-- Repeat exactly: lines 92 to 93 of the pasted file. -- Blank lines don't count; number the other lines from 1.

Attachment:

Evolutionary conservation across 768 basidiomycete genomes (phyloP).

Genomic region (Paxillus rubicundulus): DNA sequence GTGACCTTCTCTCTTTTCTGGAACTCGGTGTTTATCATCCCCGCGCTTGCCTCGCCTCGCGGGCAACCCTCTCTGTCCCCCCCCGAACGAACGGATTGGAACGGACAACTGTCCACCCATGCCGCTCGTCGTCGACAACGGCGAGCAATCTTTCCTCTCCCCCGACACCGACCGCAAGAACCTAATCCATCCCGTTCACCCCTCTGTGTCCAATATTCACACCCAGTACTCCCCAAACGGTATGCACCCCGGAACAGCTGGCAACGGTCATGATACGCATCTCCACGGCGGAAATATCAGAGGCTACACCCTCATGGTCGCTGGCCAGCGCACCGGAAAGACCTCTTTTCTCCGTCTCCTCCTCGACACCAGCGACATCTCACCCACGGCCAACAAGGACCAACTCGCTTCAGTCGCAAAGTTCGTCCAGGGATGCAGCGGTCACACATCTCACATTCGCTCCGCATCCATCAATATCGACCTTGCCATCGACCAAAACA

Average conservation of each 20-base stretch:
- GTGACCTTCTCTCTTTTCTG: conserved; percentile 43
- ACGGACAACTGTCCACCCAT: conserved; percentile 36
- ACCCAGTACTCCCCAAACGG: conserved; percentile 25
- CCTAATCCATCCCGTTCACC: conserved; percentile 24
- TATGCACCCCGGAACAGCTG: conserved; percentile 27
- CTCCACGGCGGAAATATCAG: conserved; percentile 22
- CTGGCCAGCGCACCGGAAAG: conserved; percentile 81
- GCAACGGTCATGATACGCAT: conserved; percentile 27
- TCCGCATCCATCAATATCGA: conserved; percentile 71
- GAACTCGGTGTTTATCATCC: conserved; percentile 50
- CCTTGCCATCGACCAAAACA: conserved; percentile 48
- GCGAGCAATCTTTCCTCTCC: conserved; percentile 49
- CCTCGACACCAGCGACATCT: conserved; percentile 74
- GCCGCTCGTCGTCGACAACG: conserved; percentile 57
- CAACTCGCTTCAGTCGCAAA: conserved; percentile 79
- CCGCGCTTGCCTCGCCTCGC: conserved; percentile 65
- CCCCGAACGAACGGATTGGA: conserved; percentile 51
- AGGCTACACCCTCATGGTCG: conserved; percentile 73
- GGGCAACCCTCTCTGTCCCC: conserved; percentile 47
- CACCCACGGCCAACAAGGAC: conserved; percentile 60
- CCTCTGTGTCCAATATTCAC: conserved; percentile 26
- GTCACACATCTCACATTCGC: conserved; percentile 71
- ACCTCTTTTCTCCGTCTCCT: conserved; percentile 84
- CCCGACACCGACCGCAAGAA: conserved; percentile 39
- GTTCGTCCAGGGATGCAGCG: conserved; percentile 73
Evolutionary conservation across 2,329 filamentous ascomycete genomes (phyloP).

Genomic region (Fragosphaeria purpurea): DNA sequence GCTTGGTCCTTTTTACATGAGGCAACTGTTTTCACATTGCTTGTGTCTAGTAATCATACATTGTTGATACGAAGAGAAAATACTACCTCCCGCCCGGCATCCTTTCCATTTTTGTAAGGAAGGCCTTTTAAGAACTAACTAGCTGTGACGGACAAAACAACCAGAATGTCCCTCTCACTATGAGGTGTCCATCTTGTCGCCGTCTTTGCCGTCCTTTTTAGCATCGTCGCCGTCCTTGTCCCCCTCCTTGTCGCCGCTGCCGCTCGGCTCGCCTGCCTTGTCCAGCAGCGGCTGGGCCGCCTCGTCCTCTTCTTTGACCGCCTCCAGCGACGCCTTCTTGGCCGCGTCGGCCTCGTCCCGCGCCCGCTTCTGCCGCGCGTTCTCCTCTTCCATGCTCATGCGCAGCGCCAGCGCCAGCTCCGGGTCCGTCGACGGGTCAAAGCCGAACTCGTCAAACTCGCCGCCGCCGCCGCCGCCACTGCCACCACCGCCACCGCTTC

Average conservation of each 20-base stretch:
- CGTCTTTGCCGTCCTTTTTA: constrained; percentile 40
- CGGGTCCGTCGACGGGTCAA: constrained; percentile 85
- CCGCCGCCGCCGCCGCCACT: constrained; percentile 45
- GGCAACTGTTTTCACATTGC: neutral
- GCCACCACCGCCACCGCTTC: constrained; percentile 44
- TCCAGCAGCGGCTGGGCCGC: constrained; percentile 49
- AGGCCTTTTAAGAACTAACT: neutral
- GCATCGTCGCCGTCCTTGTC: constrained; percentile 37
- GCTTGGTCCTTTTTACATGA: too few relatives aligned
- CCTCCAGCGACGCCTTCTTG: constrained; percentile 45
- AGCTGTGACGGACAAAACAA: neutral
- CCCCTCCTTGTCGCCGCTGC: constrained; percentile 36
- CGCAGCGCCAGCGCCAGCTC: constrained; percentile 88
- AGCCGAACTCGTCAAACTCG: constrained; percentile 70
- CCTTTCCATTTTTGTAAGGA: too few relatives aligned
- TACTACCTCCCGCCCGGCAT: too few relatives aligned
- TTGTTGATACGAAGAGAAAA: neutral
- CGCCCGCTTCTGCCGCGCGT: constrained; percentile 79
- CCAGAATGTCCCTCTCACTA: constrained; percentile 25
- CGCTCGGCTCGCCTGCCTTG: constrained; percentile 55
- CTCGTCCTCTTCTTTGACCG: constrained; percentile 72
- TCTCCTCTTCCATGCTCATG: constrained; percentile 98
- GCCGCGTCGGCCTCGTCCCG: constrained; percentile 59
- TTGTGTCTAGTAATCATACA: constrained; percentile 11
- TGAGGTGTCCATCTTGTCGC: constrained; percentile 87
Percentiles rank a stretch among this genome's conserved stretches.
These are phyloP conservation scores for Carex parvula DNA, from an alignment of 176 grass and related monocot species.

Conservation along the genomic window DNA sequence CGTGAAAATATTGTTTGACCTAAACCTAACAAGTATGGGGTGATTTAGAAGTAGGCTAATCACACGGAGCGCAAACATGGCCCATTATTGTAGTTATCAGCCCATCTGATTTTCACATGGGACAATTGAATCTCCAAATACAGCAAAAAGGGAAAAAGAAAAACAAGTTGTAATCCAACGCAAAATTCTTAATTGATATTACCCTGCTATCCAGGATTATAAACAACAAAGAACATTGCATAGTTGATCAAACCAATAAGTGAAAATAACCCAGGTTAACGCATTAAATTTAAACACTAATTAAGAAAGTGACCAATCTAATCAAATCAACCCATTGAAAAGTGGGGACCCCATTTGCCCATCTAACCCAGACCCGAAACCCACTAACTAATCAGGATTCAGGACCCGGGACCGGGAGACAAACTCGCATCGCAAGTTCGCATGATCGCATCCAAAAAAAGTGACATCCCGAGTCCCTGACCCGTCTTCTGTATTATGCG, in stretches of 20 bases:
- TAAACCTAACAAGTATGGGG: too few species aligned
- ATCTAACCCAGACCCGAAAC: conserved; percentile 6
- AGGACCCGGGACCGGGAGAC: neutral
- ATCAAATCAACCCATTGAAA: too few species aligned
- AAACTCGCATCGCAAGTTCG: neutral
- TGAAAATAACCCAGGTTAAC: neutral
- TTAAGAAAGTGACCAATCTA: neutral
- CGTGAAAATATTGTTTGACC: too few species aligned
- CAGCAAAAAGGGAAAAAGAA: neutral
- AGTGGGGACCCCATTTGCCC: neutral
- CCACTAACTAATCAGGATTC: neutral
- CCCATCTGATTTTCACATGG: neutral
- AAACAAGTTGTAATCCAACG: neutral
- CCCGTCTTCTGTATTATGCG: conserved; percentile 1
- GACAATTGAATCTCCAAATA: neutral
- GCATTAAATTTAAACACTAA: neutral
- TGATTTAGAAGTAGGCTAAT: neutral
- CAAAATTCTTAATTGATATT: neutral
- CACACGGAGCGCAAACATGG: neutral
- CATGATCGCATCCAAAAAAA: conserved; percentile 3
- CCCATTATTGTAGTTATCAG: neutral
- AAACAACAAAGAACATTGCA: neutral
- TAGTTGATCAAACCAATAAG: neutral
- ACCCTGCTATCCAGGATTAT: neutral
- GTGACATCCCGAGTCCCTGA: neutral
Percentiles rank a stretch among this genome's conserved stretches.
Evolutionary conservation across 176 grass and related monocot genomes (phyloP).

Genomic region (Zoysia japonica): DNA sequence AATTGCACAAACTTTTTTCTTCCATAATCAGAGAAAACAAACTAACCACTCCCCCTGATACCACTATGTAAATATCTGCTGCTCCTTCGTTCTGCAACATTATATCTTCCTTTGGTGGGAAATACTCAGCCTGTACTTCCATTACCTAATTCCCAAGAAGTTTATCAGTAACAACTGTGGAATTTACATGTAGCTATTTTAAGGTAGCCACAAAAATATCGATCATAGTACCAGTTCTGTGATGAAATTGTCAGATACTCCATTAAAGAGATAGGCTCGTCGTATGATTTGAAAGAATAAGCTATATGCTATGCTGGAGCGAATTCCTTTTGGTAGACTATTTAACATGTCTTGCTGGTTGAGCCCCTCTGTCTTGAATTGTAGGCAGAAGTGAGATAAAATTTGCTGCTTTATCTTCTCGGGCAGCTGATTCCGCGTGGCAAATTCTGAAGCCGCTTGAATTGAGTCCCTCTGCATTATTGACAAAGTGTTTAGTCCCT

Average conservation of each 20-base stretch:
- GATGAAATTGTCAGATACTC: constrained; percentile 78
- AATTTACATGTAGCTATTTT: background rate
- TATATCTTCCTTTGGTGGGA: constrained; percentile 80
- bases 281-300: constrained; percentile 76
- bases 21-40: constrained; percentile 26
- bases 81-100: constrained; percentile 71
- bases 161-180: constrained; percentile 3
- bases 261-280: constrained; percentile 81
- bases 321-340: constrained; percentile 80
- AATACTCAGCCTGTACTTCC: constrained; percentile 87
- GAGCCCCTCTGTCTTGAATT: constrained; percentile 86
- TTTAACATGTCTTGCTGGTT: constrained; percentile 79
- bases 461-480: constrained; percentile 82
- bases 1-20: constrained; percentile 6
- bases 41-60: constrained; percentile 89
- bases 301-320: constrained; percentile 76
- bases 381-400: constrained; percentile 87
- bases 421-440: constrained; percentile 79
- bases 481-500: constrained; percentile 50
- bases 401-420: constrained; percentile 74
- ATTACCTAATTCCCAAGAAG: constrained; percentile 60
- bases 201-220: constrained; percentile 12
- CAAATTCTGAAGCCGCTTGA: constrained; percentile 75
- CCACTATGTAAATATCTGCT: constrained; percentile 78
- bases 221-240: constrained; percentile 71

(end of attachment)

- bases 281-300: constrained; percentile 76
- bases 21-40: constrained; percentile 26